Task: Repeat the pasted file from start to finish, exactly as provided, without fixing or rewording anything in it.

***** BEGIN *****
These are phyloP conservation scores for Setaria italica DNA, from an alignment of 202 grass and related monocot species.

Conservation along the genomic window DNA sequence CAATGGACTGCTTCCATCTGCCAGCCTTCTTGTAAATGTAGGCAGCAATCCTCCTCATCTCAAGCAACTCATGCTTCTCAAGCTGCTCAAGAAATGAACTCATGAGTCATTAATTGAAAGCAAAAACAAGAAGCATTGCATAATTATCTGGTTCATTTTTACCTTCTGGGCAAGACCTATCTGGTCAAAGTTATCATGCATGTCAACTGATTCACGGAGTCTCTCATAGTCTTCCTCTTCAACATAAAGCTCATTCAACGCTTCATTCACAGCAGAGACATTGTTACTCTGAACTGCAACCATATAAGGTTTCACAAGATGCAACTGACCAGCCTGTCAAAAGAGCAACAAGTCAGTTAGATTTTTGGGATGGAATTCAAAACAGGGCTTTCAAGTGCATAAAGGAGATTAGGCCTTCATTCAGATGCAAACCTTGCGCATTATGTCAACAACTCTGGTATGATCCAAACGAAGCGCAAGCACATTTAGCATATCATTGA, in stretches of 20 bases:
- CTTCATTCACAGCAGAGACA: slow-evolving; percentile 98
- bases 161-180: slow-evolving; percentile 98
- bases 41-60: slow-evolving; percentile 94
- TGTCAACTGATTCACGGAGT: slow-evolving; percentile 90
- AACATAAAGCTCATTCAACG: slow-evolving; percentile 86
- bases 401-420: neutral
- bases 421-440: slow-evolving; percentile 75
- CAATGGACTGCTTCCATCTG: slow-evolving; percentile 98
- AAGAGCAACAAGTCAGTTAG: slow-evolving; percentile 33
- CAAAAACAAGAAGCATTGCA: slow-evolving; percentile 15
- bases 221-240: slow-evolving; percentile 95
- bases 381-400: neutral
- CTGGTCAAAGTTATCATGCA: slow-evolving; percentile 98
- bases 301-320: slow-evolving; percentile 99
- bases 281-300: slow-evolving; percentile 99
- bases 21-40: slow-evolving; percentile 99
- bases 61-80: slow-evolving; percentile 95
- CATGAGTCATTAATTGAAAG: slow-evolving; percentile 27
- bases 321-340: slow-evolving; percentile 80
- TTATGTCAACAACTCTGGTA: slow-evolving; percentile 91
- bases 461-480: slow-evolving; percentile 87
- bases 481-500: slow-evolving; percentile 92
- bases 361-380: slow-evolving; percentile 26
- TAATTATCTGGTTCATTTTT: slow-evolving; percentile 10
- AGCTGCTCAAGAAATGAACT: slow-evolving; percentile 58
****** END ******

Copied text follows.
These are phyloP conservation scores for Setaria italica DNA, from an alignment of 202 grass and related monocot species.

Conservation along the genomic window DNA sequence CAATGGACTGCTTCCATCTGCCAGCCTTCTTGTAAATGTAGGCAGCAATCCTCCTCATCTCAAGCAACTCATGCTTCTCAAGCTGCTCAAGAAATGAACTCATGAGTCATTAATTGAAAGCAAAAACAAGAAGCATTGCATAATTATCTGGTTCATTTTTACCTTCTGGGCAAGACCTATCTGGTCAAAGTTATCATGCATGTCAACTGATTCACGGAGTCTCTCATAGTCTTCCTCTTCAACATAAAGCTCATTCAACGCTTCATTCACAGCAGAGACATTGTTACTCTGAACTGCAACCATATAAGGTTTCACAAGATGCAACTGACCAGCCTGTCAAAAGAGCAACAAGTCAGTTAGATTTTTGGGATGGAATTCAAAACAGGGCTTTCAAGTGCATAAAGGAGATTAGGCCTTCATTCAGATGCAAACCTTGCGCATTATGTCAACAACTCTGGTATGATCCAAACGAAGCGCAAGCACATTTAGCATATCATTGA, in stretches of 20 bases:
- CTTCATTCACAGCAGAGACA: slow-evolving; percentile 98
- bases 161-180: slow-evolving; percentile 98
- bases 41-60: slow-evolving; percentile 94
- TGTCAACTGATTCACGGAGT: slow-evolving; percentile 90
- AACATAAAGCTCATTCAACG: slow-evolving; percentile 86
- bases 401-420: neutral
- bases 421-440: slow-evolving; percentile 75
- CAATGGACTGCTTCCATCTG: slow-evolving; percentile 98
- AAGAGCAACAAGTCAGTTAG: slow-evolving; percentile 33
- CAAAAACAAGAAGCATTGCA: slow-evolving; percentile 15
- bases 221-240: slow-evolving; percentile 95
- bases 381-400: neutral
- CTGGTCAAAGTTATCATGCA: slow-evolving; percentile 98
- bases 301-320: slow-evolving; percentile 99
- bases 281-300: slow-evolving; percentile 99
- bases 21-40: slow-evolving; percentile 99
- bases 61-80: slow-evolving; percentile 95
- CATGAGTCATTAATTGAAAG: slow-evolving; percentile 27
- bases 321-340: slow-evolving; percentile 80
- TTATGTCAACAACTCTGGTA: slow-evolving; percentile 91
- bases 461-480: slow-evolving; percentile 87
- bases 481-500: slow-evolving; percentile 92
- bases 361-380: slow-evolving; percentile 26
- TAATTATCTGGTTCATTTTT: slow-evolving; percentile 10
- AGCTGCTCAAGAAATGAACT: slow-evolving; percentile 58